Making the Cranberry Sauce Samples
- Using the masking tape and pen, label the ramekins (or other small, heat-resistant containers) as follows: 3 minutes, 6 minutes, 9 minutes, 12 minutes, and 15 minutes.
- Pour two packages (6 cups) of cranberries (already thawed, if you are using frozen cranberries) into the colander. Rinse the cranberries, throw away any that are squishy rather than firm, drain thoroughly, and set them aside.
- Add 2 cups of water and 2 cups of sugar to the pot.
- If the candy thermometer has a clip, attach the thermometer to the side of the pot. If not, set aside the thermometer until step 8.
- Have the adult helper place the pot of water and sugar on a stovetop burner. Adjust the burner to medium-high heat. Note: From this point on, we recommend that the adult helper stirs the mixture in the pot while you supervise, keep track of the time, and record observations in your lab notebook.
- Stir the water and sugar mixture until all the sugar is dissolved.
- Add the cranberries, as shown in Figure 2, below, and stir occasionally. After a couple of minutes, you will hear and see the cranberries popping open.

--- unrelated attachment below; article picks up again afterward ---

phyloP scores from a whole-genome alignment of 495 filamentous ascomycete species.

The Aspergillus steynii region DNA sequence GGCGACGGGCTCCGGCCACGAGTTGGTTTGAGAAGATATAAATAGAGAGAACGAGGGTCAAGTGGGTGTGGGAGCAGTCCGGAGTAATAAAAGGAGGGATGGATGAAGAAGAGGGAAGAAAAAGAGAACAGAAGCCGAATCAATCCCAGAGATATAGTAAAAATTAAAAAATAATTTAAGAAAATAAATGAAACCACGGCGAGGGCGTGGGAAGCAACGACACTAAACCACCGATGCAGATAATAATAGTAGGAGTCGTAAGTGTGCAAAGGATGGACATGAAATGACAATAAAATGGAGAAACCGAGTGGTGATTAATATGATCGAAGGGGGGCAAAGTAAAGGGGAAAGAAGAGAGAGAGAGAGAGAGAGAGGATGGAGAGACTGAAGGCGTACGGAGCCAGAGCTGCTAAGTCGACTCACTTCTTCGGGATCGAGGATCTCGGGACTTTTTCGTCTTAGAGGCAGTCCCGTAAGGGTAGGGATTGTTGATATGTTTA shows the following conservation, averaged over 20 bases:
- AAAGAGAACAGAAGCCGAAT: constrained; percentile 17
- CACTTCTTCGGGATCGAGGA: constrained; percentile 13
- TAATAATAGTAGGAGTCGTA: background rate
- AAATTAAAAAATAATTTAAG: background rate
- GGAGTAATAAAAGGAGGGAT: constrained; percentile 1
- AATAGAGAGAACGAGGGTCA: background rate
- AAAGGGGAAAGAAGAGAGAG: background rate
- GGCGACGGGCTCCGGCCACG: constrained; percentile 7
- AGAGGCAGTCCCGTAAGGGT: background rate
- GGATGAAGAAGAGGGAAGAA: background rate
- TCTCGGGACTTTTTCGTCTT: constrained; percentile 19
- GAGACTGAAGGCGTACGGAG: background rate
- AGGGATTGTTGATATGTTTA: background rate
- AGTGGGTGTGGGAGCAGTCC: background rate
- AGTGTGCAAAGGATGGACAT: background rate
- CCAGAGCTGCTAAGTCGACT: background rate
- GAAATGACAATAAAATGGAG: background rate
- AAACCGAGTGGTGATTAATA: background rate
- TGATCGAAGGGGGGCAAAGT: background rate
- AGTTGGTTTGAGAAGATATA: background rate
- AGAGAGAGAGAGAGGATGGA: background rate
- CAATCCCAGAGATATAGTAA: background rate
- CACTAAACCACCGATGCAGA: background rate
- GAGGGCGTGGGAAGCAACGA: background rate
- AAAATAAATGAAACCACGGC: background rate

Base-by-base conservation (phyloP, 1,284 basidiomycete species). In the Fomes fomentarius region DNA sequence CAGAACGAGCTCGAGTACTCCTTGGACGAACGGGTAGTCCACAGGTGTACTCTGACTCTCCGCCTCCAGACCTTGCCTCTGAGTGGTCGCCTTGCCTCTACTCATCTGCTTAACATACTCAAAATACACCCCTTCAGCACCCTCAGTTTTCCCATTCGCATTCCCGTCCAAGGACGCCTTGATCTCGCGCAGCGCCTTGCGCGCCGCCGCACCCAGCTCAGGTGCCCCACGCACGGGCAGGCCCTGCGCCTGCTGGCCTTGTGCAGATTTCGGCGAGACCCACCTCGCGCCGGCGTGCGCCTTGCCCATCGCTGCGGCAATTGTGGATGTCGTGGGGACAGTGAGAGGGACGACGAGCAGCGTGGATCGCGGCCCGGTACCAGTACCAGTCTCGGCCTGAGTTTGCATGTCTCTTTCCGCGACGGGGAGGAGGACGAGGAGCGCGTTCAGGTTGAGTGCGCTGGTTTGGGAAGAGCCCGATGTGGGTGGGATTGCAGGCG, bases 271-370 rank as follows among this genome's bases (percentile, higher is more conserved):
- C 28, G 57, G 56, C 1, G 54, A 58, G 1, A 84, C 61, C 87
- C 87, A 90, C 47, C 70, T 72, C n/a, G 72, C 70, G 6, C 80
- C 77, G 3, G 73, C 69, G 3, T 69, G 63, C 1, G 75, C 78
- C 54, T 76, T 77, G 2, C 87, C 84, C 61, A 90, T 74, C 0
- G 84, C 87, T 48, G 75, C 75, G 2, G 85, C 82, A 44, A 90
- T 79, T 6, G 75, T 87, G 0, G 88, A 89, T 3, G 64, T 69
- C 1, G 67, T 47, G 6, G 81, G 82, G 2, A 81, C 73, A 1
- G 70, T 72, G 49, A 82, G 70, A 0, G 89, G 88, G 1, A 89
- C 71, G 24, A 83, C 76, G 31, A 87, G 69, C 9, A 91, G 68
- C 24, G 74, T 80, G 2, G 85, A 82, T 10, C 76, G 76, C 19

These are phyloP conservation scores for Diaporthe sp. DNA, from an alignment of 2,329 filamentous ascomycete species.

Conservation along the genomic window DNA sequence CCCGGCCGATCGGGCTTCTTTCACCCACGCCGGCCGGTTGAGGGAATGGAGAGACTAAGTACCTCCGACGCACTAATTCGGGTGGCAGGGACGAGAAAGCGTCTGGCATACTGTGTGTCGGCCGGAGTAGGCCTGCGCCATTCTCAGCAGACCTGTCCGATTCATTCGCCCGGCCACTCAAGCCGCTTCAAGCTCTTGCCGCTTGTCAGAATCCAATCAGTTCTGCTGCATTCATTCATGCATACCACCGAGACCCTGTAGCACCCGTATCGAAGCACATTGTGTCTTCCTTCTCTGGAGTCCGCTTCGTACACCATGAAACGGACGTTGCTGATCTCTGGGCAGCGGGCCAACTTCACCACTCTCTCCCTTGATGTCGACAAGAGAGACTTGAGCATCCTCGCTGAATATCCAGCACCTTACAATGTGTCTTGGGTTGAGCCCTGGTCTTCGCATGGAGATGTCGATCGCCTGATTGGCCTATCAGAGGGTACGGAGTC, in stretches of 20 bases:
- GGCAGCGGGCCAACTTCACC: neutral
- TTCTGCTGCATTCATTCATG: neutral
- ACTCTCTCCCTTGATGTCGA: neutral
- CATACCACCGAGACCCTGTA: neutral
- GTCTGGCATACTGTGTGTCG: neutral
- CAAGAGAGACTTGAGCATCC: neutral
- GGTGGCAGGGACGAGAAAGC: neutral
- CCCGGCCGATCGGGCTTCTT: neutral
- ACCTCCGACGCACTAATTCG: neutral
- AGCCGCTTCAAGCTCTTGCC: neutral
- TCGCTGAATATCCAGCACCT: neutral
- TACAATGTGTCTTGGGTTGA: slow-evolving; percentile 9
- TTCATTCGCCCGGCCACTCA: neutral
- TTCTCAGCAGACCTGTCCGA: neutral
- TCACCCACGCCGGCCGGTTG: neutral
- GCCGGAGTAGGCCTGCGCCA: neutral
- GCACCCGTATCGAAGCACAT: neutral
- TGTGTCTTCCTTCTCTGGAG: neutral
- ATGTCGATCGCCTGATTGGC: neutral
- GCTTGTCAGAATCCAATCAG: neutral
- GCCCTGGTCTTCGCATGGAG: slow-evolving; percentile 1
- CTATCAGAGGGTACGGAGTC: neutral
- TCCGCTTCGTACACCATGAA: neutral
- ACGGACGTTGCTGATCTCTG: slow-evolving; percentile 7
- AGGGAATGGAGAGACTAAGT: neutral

Figure 2. The photo above illustrates the stovetop setup for making cranberry sauce.
Keep stirring until you can count slowly to five without hearing another cranberry pop open. Use the candy thermometer to determine the temperature of the cranberry mixture. If the temperature is below 100°C, continue stirring and monitoring the temperature. From this point on, the cranberry mixture will need to be stirred almost continuously.
- Note: Depending on your stove, you may need to turn the heat up to high in order to reach the 100°C mark.
- Note: At sea level, the boiling point of water is 100°C, but if you live at a higher elevation, water boils at a lower temperature. For example, in Denver, Colorado, the elevation is about one mile and water boils at about 95°C. For this reason, if you live at a high elevation your cranberry mixture might not reach 100°C, and you should aim for a slightly lower temperature, such as 95°C.